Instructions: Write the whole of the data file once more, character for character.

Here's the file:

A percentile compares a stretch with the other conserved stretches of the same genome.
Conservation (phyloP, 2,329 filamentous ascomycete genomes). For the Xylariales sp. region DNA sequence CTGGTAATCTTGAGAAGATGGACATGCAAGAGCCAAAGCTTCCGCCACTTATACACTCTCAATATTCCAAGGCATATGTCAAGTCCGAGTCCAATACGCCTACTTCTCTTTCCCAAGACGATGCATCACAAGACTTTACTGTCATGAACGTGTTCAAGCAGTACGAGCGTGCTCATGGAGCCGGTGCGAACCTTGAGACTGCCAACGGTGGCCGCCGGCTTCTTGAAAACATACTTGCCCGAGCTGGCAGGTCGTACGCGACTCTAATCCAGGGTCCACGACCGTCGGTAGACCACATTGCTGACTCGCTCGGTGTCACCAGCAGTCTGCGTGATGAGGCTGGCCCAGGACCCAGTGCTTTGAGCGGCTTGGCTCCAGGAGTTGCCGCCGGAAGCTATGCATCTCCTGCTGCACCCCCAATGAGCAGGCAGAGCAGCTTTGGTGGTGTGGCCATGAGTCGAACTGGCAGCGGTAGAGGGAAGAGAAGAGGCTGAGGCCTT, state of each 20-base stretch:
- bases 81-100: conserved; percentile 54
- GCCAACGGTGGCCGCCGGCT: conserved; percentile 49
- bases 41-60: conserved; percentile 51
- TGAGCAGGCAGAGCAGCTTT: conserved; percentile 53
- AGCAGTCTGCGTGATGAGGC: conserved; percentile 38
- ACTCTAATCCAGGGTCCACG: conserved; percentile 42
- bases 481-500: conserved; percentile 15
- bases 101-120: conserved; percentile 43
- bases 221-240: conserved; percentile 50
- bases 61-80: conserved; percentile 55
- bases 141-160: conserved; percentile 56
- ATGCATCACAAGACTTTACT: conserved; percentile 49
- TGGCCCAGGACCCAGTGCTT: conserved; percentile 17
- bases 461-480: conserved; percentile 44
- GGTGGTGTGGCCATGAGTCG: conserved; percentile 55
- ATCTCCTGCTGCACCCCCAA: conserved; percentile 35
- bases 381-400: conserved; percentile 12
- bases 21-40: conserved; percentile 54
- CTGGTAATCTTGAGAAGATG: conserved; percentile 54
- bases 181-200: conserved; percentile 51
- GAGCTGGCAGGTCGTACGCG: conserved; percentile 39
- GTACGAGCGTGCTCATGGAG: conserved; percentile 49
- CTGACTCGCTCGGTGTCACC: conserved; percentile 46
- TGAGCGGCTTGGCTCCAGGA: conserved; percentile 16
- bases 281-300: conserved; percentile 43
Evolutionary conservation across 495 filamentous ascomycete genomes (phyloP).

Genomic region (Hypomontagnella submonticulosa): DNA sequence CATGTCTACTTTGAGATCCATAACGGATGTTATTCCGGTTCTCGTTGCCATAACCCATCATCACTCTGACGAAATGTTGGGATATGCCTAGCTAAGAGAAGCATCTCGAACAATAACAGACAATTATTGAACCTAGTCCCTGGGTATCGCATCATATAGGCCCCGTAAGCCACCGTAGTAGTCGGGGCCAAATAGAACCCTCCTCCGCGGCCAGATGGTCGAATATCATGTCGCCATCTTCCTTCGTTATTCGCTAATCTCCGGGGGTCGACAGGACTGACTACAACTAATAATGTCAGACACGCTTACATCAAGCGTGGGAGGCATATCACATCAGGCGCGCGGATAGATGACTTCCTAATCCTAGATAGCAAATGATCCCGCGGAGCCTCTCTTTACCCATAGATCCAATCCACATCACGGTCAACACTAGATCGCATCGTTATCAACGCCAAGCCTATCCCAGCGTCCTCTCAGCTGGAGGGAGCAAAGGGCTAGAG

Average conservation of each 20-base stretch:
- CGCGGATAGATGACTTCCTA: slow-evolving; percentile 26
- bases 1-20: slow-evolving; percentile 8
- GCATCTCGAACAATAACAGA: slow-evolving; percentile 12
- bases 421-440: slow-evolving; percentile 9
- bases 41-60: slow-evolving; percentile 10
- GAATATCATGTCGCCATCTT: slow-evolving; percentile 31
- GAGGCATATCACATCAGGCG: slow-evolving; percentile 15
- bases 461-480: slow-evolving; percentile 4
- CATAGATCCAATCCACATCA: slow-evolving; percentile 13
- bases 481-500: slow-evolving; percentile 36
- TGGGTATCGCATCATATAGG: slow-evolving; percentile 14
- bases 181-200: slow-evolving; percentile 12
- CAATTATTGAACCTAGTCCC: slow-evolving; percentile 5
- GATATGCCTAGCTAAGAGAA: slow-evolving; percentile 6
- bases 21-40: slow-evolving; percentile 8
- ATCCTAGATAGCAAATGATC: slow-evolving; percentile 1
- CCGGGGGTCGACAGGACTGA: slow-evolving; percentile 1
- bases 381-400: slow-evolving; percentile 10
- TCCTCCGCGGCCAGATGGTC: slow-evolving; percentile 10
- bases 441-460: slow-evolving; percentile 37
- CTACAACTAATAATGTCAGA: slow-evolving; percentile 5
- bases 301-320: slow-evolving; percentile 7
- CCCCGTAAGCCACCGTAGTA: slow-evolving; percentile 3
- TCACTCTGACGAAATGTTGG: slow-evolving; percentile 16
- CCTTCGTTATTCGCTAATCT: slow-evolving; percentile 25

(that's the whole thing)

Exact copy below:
A percentile compares a stretch with the other conserved stretches of the same genome.
Conservation (phyloP, 2,329 filamentous ascomycete genomes). For the Xylariales sp. region DNA sequence CTGGTAATCTTGAGAAGATGGACATGCAAGAGCCAAAGCTTCCGCCACTTATACACTCTCAATATTCCAAGGCATATGTCAAGTCCGAGTCCAATACGCCTACTTCTCTTTCCCAAGACGATGCATCACAAGACTTTACTGTCATGAACGTGTTCAAGCAGTACGAGCGTGCTCATGGAGCCGGTGCGAACCTTGAGACTGCCAACGGTGGCCGCCGGCTTCTTGAAAACATACTTGCCCGAGCTGGCAGGTCGTACGCGACTCTAATCCAGGGTCCACGACCGTCGGTAGACCACATTGCTGACTCGCTCGGTGTCACCAGCAGTCTGCGTGATGAGGCTGGCCCAGGACCCAGTGCTTTGAGCGGCTTGGCTCCAGGAGTTGCCGCCGGAAGCTATGCATCTCCTGCTGCACCCCCAATGAGCAGGCAGAGCAGCTTTGGTGGTGTGGCCATGAGTCGAACTGGCAGCGGTAGAGGGAAGAGAAGAGGCTGAGGCCTT, state of each 20-base stretch:
- bases 81-100: conserved; percentile 54
- GCCAACGGTGGCCGCCGGCT: conserved; percentile 49
- bases 41-60: conserved; percentile 51
- TGAGCAGGCAGAGCAGCTTT: conserved; percentile 53
- AGCAGTCTGCGTGATGAGGC: conserved; percentile 38
- ACTCTAATCCAGGGTCCACG: conserved; percentile 42
- bases 481-500: conserved; percentile 15
- bases 101-120: conserved; percentile 43
- bases 221-240: conserved; percentile 50
- bases 61-80: conserved; percentile 55
- bases 141-160: conserved; percentile 56
- ATGCATCACAAGACTTTACT: conserved; percentile 49
- TGGCCCAGGACCCAGTGCTT: conserved; percentile 17
- bases 461-480: conserved; percentile 44
- GGTGGTGTGGCCATGAGTCG: conserved; percentile 55
- ATCTCCTGCTGCACCCCCAA: conserved; percentile 35
- bases 381-400: conserved; percentile 12
- bases 21-40: conserved; percentile 54
- CTGGTAATCTTGAGAAGATG: conserved; percentile 54
- bases 181-200: conserved; percentile 51
- GAGCTGGCAGGTCGTACGCG: conserved; percentile 39
- GTACGAGCGTGCTCATGGAG: conserved; percentile 49
- CTGACTCGCTCGGTGTCACC: conserved; percentile 46
- TGAGCGGCTTGGCTCCAGGA: conserved; percentile 16
- bases 281-300: conserved; percentile 43
Evolutionary conservation across 495 filamentous ascomycete genomes (phyloP).

Genomic region (Hypomontagnella submonticulosa): DNA sequence CATGTCTACTTTGAGATCCATAACGGATGTTATTCCGGTTCTCGTTGCCATAACCCATCATCACTCTGACGAAATGTTGGGATATGCCTAGCTAAGAGAAGCATCTCGAACAATAACAGACAATTATTGAACCTAGTCCCTGGGTATCGCATCATATAGGCCCCGTAAGCCACCGTAGTAGTCGGGGCCAAATAGAACCCTCCTCCGCGGCCAGATGGTCGAATATCATGTCGCCATCTTCCTTCGTTATTCGCTAATCTCCGGGGGTCGACAGGACTGACTACAACTAATAATGTCAGACACGCTTACATCAAGCGTGGGAGGCATATCACATCAGGCGCGCGGATAGATGACTTCCTAATCCTAGATAGCAAATGATCCCGCGGAGCCTCTCTTTACCCATAGATCCAATCCACATCACGGTCAACACTAGATCGCATCGTTATCAACGCCAAGCCTATCCCAGCGTCCTCTCAGCTGGAGGGAGCAAAGGGCTAGAG

Average conservation of each 20-base stretch:
- CGCGGATAGATGACTTCCTA: slow-evolving; percentile 26
- bases 1-20: slow-evolving; percentile 8
- GCATCTCGAACAATAACAGA: slow-evolving; percentile 12
- bases 421-440: slow-evolving; percentile 9
- bases 41-60: slow-evolving; percentile 10
- GAATATCATGTCGCCATCTT: slow-evolving; percentile 31
- GAGGCATATCACATCAGGCG: slow-evolving; percentile 15
- bases 461-480: slow-evolving; percentile 4
- CATAGATCCAATCCACATCA: slow-evolving; percentile 13
- bases 481-500: slow-evolving; percentile 36
- TGGGTATCGCATCATATAGG: slow-evolving; percentile 14
- bases 181-200: slow-evolving; percentile 12
- CAATTATTGAACCTAGTCCC: slow-evolving; percentile 5
- GATATGCCTAGCTAAGAGAA: slow-evolving; percentile 6
- bases 21-40: slow-evolving; percentile 8
- ATCCTAGATAGCAAATGATC: slow-evolving; percentile 1
- CCGGGGGTCGACAGGACTGA: slow-evolving; percentile 1
- bases 381-400: slow-evolving; percentile 10
- TCCTCCGCGGCCAGATGGTC: slow-evolving; percentile 10
- bases 441-460: slow-evolving; percentile 37
- CTACAACTAATAATGTCAGA: slow-evolving; percentile 5
- bases 301-320: slow-evolving; percentile 7
- CCCCGTAAGCCACCGTAGTA: slow-evolving; percentile 3
- TCACTCTGACGAAATGTTGG: slow-evolving; percentile 16
- CCTTCGTTATTCGCTAATCT: slow-evolving; percentile 25